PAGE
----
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Why I may quit buy to let – a landlord explains their S21 dilemma

A private landlord has gone on record to explain her own dilemma with a tenant – and why the government’s scrapping of Section 21 may threaten the private rental sector.

The landlord – Rosy Hopkins – is a National Landlords Association member who is considering quitting the buy to let sector.

“We’re currently experiencing difficulties with a hostile tenant who regularly calls us at silly hours, swears at us, and generally swears at and is abusive towards other tenants. We are again issuing a Section 21 to evict him” she says.

“Without recourse to Section 21 we would undoubtedly have lost several decent tenants and would be stuck. I appreciate they are in contravention of their leases, but also understand how difficult it could be to prove that.

“We are actively considering selling our properties, which is no doubt what the government is trying to achieve. After the new tax burdens, which may well cripple us, and steal our hard-earned retirement income, and all the new/threatened legislation, we have just about had enough.”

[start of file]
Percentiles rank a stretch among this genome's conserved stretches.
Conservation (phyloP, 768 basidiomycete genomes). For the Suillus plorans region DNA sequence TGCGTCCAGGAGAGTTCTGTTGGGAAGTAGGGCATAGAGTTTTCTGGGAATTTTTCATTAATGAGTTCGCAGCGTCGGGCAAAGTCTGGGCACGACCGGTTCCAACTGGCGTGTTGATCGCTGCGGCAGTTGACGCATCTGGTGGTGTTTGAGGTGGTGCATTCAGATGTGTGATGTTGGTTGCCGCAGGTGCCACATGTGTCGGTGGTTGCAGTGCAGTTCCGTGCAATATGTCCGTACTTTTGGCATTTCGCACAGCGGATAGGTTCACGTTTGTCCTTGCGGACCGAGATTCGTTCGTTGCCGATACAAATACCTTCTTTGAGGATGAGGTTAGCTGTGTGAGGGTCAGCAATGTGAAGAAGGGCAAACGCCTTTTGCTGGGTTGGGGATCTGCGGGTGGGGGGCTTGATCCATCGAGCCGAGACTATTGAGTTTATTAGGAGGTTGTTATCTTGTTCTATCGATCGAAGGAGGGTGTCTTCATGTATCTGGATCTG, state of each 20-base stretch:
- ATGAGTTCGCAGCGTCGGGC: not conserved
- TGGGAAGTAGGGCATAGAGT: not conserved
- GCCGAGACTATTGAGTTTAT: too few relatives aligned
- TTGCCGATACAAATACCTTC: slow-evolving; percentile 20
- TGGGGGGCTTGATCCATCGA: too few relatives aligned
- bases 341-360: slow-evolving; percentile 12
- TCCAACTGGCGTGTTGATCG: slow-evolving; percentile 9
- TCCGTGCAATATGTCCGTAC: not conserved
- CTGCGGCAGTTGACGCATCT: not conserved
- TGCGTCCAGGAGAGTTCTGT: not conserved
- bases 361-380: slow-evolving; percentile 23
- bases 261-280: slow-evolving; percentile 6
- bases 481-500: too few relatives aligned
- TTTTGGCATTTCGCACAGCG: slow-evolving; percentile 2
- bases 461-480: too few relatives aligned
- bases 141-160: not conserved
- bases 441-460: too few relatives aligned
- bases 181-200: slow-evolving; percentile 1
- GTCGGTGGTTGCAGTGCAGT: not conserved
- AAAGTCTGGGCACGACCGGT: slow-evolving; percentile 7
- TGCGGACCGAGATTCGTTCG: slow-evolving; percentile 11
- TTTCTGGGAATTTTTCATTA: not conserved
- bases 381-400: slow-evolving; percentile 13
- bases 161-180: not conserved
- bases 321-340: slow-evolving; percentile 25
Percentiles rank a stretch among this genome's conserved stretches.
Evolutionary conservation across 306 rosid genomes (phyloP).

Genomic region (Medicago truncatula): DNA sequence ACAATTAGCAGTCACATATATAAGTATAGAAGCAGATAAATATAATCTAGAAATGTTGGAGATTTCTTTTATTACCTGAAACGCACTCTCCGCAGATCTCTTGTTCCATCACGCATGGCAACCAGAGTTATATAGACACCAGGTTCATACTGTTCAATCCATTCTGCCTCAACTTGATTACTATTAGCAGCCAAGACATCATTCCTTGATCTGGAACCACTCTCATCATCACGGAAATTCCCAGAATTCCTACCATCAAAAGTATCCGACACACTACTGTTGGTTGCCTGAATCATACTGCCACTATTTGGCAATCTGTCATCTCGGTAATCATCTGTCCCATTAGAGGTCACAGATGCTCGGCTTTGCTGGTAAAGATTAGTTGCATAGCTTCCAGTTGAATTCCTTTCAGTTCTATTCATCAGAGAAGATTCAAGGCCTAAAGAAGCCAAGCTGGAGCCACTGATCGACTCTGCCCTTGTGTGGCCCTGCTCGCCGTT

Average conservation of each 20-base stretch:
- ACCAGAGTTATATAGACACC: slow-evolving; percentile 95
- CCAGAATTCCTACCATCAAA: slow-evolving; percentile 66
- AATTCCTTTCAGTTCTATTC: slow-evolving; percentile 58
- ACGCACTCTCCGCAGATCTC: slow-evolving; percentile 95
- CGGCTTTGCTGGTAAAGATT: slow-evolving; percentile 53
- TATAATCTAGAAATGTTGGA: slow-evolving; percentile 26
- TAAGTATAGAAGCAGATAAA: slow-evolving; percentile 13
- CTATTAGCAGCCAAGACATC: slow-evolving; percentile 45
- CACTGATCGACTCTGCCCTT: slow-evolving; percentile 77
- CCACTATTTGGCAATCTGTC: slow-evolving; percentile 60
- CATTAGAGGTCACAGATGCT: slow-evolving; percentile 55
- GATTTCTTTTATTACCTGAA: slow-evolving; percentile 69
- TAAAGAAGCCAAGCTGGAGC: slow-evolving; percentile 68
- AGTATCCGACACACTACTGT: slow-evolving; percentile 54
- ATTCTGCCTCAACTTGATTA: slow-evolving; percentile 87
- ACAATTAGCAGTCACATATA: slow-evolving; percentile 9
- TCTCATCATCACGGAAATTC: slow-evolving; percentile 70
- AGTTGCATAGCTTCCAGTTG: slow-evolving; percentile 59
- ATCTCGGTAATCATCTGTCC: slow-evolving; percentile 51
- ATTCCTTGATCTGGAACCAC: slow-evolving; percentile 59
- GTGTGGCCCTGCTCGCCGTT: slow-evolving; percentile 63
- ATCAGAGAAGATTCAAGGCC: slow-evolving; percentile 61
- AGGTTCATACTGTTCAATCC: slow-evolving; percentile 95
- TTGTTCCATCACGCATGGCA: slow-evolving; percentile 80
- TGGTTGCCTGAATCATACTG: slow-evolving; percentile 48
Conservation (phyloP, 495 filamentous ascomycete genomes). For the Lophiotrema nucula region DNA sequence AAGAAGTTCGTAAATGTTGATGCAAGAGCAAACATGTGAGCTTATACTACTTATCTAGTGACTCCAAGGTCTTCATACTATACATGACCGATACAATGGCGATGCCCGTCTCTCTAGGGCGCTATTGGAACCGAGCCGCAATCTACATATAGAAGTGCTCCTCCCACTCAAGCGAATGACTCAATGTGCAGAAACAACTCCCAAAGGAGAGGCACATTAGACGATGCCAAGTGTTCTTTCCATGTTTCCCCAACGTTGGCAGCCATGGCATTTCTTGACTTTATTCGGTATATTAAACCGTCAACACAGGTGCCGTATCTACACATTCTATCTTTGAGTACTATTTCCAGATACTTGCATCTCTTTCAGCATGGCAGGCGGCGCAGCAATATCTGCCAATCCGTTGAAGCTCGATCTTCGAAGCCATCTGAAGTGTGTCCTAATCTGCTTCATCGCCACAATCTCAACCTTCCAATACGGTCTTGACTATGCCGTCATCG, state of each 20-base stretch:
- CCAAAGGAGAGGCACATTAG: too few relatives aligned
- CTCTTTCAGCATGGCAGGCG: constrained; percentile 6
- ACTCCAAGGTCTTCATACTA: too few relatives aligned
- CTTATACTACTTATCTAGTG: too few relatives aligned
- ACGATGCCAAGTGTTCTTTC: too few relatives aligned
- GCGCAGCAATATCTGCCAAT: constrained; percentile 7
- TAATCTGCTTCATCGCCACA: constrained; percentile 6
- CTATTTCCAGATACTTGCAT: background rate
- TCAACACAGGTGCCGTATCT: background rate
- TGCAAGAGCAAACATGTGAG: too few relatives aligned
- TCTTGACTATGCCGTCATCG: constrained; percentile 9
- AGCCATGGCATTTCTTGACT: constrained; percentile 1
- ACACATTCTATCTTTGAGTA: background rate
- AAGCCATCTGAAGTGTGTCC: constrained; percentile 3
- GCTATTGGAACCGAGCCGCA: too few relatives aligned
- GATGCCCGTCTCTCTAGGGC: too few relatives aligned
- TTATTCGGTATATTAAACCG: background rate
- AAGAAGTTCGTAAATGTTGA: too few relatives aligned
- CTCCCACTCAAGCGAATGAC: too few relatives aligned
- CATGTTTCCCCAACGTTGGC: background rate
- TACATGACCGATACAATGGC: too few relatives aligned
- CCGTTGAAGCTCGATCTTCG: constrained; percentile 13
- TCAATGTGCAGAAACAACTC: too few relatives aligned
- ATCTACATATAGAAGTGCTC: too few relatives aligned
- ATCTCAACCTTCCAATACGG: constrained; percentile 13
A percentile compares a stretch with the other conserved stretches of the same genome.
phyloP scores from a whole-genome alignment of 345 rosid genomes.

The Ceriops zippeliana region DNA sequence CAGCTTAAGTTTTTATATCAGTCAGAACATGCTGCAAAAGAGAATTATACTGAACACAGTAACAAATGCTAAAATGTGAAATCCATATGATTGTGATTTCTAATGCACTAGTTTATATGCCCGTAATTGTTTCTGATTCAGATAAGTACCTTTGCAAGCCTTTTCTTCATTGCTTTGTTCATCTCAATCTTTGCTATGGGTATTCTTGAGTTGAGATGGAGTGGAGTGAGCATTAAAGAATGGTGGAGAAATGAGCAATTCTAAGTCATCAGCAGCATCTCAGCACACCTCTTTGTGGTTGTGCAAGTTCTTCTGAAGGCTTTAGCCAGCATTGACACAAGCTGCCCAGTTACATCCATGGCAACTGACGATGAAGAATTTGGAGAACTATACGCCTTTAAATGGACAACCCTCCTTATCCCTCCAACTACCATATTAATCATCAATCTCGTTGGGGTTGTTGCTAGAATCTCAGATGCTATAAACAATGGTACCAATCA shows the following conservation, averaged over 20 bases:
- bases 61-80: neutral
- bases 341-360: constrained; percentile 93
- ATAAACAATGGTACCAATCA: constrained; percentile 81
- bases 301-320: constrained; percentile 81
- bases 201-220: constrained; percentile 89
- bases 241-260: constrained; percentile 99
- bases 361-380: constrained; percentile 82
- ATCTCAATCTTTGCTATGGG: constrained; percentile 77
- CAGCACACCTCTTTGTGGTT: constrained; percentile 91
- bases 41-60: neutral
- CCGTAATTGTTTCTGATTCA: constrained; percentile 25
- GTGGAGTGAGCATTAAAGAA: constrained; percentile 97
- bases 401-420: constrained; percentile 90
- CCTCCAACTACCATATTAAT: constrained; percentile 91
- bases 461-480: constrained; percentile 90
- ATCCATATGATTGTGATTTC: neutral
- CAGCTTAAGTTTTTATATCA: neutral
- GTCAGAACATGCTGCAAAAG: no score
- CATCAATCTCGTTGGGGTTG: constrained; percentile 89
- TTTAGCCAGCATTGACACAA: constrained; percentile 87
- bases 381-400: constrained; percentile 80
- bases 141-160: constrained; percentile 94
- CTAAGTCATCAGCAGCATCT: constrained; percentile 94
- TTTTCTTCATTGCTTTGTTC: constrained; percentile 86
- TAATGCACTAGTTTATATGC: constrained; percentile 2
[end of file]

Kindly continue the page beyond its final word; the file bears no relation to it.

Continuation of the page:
Her case has been put forward by the NLA to coincide with shock figures showing that overall landlord confidence has reached a record low.

In its member survey for the second quarter of this year, only 29 per cent of landlords said their business expectations for the next three months were good or very good.

This is the lowest level since the survey began in late 2006.

The NLA’s measure of confidence levels dropped significantly in the second half of 2015 in response to George Osborne’s changes to landlord taxation, but had until now remained above 35 per cent.

The association says this represents a marked shift in confidence since the government announced its proposal to abolish section 21 no-fault evictions.

“With the amount of change that has occurred over the last four years and now the proposal to abolish no-fault evictions without any certainty that the courts will be able to cope with the increase in cases this will create, it’s no wonder that landlords are pessimistic about their future” according to NLA chief executive Richard Lambert.

“Landlords need to be confident in their own businesses for the private rented sector to function properly. Given that it’s expected to compensate for the lack of social housing, it is vital that this confidence is restored” he adds.

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